In 1945, Dulles worked as an adviser to Arthur H. Vandenberg during the San Francisco Conference that formed the United Nations. He subsequently served as the United States delegate to the U.N. General Assembly in 1946, 1947, and 1950. In 1949, Dulles accompanied Secretary of State Dean Acheson to the "Big Four" foreign ministers' conference in Paris. On July 7, 1949, New York Governor Thomas Dewey appointed Dulles to fill the U.S. Senate seat vacated by the resignation of Robert F. Wagner. Dulles served in the Senate until November 8 of that same year, at which time he was defeated for permanent appointment in a special election.
In 1950, Dulles published War or Peace, a critical analysis of the American policy of containment, which at the time was favored by many of the foreign policy elites in Washington, and which criticized the foreign policy of President Harry S. Truman. In April of 1951, after Truman removed General Douglas MacArthur as commander of U.S. forces in Korea, Truman asked Dulles to go to Tokyo and assure the Japanese government that the United States was not changing its policy regarding the Far East. Dulles agreed, and then spent the rest of the year traveling between Tokyo and Washington, D.C., resolving differences between the two nations in order to finalize a "peace of reconciliation," which was signed at San Francisco on September 8, 1951.
Dulles was one of the first Cabinet appointments made by President Dwight D. Eisenhower, who named him as his Secretary of State. Among his many accomplishments during his tenure was the strengthening of NATO and the formation of the Southeast Asia Treaty Organization (SEATO). In 1956, Dulles strongly condemned the Anglo-French invasion of Egypt during the Suez Crisis, but then, in 1958, prevented Egyptian President Gamal Abdel Nasser from getting weapons from the United States so it could defend itself; this refusal led Nasser to turn to the Soviet Union for help, which in turn gave the Soviet Union greater influence in the Middle East. While his attention was focused on the Middle East, Dulles missed an opportunity to provide assistance to Hungarian revolutionaries, which he mistakenly believed to be allied with the Soviet Union. Despite these "mistakes," Dulles's tenure as Secretary of State was seen by most, especially by President Eisenhower, as one of the most productive in the history of the State Department.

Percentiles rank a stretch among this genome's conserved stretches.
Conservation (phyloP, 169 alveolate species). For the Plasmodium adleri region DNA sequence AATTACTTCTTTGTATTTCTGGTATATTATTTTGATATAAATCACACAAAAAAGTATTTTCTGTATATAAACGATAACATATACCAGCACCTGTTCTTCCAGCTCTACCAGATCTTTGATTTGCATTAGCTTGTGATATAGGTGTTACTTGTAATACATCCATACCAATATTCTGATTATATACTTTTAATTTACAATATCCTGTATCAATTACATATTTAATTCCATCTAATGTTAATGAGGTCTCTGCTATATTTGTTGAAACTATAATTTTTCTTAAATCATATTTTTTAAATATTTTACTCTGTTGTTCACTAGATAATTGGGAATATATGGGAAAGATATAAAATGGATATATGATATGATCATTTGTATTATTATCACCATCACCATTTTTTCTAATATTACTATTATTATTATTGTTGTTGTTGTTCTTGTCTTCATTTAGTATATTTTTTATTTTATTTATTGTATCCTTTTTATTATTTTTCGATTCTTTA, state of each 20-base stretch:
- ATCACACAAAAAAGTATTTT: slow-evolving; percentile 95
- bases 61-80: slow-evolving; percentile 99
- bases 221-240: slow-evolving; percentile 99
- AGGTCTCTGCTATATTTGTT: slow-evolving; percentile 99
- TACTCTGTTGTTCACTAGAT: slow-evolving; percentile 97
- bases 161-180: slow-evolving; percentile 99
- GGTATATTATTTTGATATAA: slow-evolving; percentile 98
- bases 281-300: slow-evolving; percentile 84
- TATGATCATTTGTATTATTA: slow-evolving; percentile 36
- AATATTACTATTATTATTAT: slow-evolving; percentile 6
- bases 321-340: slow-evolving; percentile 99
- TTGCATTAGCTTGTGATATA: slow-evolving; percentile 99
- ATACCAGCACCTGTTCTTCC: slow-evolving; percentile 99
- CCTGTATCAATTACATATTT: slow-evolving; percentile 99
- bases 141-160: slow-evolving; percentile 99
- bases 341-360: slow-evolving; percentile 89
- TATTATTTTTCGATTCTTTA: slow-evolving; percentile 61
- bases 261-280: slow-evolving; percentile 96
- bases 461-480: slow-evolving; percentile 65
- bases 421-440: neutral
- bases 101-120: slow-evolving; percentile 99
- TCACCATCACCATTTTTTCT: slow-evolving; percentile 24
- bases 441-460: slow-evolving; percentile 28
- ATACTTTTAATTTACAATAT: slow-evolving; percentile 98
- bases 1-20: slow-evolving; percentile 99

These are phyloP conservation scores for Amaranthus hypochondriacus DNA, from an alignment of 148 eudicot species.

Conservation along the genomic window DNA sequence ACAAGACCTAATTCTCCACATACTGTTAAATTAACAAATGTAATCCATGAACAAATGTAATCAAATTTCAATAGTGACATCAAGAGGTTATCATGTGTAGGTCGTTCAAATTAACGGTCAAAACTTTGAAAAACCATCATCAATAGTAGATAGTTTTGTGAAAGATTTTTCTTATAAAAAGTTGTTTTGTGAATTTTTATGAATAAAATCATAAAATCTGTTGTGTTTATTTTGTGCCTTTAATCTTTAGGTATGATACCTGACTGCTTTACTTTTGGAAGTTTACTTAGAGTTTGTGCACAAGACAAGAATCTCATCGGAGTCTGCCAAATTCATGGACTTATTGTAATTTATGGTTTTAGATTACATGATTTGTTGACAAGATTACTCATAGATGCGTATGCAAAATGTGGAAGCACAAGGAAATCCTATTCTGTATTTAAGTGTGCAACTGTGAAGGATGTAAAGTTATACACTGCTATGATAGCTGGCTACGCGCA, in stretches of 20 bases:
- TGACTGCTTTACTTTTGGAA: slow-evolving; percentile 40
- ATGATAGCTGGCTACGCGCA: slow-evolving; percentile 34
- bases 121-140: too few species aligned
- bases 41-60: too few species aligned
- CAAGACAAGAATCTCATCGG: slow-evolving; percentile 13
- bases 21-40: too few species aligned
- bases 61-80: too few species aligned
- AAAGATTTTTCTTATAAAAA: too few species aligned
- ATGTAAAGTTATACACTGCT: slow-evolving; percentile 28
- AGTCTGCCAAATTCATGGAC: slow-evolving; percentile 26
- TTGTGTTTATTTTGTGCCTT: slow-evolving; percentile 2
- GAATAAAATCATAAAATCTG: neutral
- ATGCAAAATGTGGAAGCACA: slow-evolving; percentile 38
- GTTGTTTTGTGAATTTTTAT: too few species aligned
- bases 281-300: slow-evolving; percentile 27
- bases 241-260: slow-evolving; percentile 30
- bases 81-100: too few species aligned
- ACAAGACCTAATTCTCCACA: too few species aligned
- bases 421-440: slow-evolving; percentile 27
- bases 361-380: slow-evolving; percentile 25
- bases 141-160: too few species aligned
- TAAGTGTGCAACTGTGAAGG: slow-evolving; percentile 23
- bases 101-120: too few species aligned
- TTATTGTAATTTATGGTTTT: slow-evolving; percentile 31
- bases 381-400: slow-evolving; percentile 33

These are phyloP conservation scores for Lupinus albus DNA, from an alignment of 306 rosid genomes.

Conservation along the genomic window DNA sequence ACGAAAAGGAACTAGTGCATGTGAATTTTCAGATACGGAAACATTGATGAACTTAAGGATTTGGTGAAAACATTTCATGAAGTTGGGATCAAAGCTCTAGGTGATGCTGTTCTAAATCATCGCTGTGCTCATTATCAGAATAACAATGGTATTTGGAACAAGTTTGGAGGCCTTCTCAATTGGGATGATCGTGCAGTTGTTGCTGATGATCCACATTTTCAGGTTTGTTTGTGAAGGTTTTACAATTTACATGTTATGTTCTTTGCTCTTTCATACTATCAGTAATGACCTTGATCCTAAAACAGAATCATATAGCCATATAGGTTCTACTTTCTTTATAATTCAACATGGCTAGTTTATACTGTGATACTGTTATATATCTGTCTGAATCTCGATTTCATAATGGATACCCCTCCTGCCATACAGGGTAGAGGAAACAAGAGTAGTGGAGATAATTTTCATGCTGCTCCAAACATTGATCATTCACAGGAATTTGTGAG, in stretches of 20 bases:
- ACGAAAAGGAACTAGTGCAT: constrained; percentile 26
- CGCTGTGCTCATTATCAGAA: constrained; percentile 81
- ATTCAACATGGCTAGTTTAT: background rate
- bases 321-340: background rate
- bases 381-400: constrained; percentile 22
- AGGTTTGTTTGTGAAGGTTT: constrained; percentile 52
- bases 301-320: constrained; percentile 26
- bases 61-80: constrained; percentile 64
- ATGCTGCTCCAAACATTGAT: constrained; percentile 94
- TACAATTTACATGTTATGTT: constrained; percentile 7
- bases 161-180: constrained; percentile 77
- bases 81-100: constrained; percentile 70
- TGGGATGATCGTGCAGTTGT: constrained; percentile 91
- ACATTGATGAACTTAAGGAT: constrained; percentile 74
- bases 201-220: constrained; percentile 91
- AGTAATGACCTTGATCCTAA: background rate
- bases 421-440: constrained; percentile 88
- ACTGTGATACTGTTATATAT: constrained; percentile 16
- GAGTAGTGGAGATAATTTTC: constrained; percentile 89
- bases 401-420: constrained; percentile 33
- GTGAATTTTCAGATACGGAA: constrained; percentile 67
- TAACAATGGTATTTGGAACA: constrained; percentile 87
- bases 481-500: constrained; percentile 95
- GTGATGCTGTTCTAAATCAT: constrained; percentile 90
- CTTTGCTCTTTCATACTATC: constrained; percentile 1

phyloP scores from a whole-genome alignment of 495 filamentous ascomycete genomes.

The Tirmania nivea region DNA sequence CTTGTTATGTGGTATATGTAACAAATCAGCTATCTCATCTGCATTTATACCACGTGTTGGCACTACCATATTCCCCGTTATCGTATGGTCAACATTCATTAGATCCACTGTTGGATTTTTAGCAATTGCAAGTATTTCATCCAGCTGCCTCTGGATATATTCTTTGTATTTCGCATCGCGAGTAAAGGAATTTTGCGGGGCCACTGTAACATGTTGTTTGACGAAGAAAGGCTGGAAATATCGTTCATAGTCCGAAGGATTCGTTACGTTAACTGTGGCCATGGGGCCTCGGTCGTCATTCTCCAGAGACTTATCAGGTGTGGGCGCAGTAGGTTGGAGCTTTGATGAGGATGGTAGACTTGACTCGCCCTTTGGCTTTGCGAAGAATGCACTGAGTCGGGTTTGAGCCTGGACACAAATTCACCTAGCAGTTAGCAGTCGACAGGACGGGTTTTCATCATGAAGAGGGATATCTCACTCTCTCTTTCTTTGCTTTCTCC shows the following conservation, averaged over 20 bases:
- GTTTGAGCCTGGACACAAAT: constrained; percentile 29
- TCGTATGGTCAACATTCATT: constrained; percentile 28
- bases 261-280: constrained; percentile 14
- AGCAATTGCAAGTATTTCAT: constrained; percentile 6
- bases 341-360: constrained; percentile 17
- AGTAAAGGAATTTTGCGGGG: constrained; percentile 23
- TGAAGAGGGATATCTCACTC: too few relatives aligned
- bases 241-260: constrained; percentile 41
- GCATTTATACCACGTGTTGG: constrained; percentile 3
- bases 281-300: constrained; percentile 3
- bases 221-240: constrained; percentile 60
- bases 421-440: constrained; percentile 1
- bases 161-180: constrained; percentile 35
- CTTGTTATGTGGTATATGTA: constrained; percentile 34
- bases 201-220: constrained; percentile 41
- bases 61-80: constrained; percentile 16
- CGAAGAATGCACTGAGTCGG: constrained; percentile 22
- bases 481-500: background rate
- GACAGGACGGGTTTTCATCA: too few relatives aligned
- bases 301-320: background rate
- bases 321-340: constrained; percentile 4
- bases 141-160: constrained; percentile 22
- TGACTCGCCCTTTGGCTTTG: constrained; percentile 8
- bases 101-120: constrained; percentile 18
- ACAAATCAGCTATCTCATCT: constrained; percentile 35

Dulles was first diagnosed with colon cancer in 1956, but for two years appeared to be recovering. By 1959, however, his health had deteriorated, and he was forced to resign as Secretary of State on April 15, 1959. He died at Walter Reed Hospital in Bethesda, Maryland, on May 24, 1959, and was buried in Arlington National Cemetery. He was survived by his wife Janet (whom he had married in 1912), sons Avery (a Cardinal in the Roman Catholic Church) and John Watson, (a university professor), and daughter Lillian (a Presbyterian minister).
John Foster Dulles received full
military honors in a state funeral at Arlington National
Library >> American History >> United States: General History and Description >> Early 20th Century, 1901-1961 >> Dwight D. Eisenhower's Administration, 1953-1961
This page was last updated on December 27, 2017.